Hi there from Ireland.
I’ve been lucky so far I guess – a 16 year old cat and no fleas ….until about 2 weeks ago! I noticed my cat scratching and could feel a gritty substance near his skin. On inspection I realized the worst! I have also been bitten a lot around the ankles and worst still I found a live flea on the skin of my shoulder today while sitting at the kitchen table! I really am at my wits end and I’m happy to pay exterminators to come to my home and sort this out but I want to ensure I’m properly prepared and have done everything I need to do beforehand to ensure a successful outcome so I would really appreciate your expertise!
So far, I have treated my cat a week ago with Bravecto which is from the vets and is a vial put on the back of his neck. It lasts for 3 months. The cat has free access around my home and he goes outdoors sometimes (where he will meet other cats who probably have fleas)
I have treated the living room and dining room with Permoguard (made by Norbrook) which contains permethrin, s-methoprene and ethanol. I ran out of spray after these rooms so the rest of the house is undone at the moment.
One of the issues I see (maybe I’m wrong) is that I have so much stuff in my home that I wonder how I can get at every area successfully with the vacuum? I have so many clothes, books, a home office full of paper and I just don’t know where to begin.
Should I be doing anything else with my cat to reduce the chances of more fleas coming in? Should I keep him indoors all the time for now?
Do I need to isolate a certain amount of clothes to wear during the cycle of getting rid of the fleas?
Should I get rid of as many books/magazines/paperwork as possible?
Should I get rid of anything that shows signs of flea poo?
The exterminators in Ireland are expensive (I’ve been quoted €500) and they say they need to come 3 times with a gap of 7 to 10 days in between – what do you think?
Any advice you can give me would be very much appreciated. I live on my own and this problem is beginning to make my nuts!
Thank you very much.
If your cat is properly treated with medication, then you shouldn’t need to do anything further with him or quarantine him. Only adult fleas live on the host, and they only make up 1-5% of the infestation. The treatment will kill the fleas that jump on him before they can reproduce.
The primary thing you have to contend with now are the immature stages developing in your home, which account for 95-99% of the infestation. These stages need to mature, emerge, and then die for the infestation to end. This usually takes around 8 weeks. The good news is it’s the last generation of fleas that will exist in your home.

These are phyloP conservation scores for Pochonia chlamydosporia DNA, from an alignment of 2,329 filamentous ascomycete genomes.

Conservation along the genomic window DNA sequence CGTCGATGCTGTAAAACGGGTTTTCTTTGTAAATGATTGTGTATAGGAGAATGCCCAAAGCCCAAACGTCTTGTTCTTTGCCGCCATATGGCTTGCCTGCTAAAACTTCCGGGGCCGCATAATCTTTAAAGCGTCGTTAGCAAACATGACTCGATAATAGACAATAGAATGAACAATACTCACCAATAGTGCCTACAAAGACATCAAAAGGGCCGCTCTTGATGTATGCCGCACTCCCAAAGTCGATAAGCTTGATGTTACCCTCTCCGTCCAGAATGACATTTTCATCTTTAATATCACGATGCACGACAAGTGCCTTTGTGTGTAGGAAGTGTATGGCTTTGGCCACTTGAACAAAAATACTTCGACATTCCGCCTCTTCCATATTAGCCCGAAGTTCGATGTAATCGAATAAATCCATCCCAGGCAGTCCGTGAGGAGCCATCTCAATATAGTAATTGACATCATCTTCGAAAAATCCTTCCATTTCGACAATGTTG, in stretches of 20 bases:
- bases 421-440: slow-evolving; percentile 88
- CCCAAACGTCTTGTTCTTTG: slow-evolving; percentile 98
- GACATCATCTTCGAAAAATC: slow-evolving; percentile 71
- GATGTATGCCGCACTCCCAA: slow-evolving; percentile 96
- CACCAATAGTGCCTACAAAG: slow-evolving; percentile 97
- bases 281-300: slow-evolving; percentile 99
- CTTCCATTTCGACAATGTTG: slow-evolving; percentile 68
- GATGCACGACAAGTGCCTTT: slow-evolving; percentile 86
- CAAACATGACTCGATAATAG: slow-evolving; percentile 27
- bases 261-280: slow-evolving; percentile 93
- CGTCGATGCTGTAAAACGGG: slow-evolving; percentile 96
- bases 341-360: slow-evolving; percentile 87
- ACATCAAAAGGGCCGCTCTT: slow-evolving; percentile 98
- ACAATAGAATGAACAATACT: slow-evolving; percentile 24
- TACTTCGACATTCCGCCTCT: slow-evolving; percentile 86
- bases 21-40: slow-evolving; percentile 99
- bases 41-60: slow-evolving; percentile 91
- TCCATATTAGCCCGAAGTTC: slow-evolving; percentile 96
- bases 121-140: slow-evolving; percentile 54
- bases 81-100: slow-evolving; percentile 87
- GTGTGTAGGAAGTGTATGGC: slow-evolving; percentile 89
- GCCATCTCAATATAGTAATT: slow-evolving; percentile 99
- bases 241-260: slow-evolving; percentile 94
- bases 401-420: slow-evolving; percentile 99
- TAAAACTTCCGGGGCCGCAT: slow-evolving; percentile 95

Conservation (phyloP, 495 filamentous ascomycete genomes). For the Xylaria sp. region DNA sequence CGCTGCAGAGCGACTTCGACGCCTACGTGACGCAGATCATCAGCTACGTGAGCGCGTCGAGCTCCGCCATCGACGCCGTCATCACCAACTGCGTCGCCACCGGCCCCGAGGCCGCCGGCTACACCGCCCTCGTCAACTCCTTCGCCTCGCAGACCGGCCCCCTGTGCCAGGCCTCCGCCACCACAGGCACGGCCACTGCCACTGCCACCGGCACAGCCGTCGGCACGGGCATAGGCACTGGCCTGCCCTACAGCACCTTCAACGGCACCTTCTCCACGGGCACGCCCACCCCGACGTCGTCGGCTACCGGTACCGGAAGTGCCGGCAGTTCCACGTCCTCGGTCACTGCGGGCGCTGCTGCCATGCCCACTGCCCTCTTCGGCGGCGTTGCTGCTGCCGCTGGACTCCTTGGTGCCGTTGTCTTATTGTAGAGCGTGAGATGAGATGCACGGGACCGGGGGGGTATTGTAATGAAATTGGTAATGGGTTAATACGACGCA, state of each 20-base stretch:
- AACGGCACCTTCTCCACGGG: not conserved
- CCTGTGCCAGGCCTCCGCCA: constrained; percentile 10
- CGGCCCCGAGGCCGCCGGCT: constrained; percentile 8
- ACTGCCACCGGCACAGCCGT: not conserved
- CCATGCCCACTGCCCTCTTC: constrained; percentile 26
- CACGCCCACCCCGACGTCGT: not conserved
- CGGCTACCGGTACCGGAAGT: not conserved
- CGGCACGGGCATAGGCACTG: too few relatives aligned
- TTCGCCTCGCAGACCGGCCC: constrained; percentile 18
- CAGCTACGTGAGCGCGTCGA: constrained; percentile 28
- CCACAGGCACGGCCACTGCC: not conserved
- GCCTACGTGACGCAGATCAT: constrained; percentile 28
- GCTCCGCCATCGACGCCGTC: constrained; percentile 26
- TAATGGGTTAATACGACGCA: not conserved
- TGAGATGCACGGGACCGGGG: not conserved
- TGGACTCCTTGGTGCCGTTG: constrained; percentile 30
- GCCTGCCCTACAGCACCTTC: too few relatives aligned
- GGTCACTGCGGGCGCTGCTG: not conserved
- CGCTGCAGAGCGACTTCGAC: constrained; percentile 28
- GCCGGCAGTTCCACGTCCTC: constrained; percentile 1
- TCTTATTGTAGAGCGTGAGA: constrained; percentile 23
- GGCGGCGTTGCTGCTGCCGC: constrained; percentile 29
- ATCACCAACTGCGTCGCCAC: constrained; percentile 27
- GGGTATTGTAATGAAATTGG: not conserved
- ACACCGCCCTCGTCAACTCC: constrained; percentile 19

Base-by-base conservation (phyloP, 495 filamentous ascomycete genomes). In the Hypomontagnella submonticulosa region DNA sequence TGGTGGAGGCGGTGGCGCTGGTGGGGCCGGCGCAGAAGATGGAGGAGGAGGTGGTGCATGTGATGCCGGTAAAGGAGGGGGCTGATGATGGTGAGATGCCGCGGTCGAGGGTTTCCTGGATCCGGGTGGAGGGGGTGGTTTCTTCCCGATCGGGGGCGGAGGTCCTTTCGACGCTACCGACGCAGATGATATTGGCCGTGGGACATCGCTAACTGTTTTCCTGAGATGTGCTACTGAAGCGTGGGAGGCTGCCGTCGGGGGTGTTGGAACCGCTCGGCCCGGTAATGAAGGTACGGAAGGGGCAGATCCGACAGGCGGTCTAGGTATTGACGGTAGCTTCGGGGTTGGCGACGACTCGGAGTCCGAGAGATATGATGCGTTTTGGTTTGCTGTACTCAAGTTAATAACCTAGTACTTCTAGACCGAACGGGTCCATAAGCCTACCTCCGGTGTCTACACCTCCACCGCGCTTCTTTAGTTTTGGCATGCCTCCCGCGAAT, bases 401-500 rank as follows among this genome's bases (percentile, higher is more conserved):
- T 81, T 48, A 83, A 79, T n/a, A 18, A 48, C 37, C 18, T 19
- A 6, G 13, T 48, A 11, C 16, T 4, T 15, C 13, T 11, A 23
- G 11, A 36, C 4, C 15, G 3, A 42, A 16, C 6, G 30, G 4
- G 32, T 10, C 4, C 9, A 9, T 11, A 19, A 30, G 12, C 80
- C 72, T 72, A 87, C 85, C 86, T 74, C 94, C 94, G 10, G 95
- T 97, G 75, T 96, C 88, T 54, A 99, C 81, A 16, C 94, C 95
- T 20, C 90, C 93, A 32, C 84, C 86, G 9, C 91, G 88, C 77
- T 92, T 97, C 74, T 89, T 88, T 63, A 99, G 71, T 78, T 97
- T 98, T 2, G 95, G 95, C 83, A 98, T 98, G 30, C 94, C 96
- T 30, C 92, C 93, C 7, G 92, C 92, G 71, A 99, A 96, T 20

The Permaguard is useful for control and prevention, but will have a limited effect on the fleas already in the environment. It’s difficult for sprays to penetrate into the refuges where fleas live (e.g. deep within carpets). The insect growth regulator, methoprene, in the spray will stay active for 7 months though. It will stop any new eggs from being able to develop.
You shouldn’t need to be concerned about clothes, books, magazines, etc. Fleas aren’t attracted to these things. Fleas lay the eggs on their host. The eggs aren’t sticky and fall within a few hours. They hatch into larvae and develop where the eggs fall. There may be fleas developing around these items you mentioned, but only if the cat spent time there. Hot-spots will be where the cat rested and groomed.
If you can’t get to every area with the vacuum, at least try to get to the areas where you know the cat likes to visit. Vacuuming is one of the best ways to speed up the eradication process.
Flea poop, like eggs, is deposited on the host and gets dislodged when the animal grooms itself. If you find flea poop on items, it just means the cat spent time there. It can be a good indication of where to focus with environmental treatments and vacuuming though.
You shouldn’t need to hire an exterminator. They will apply similar to chemicals to those you already applied with the Permaguard. The insect growth regulator is the most important ingredient. The adulticide is only marginally useful, because it has a short-lived residual effect and adults make up such a small portion of fleas. The adults will die on their own once they emerge from their cocoons, either by jumping on the treated cat, vacuum removal, or starvation.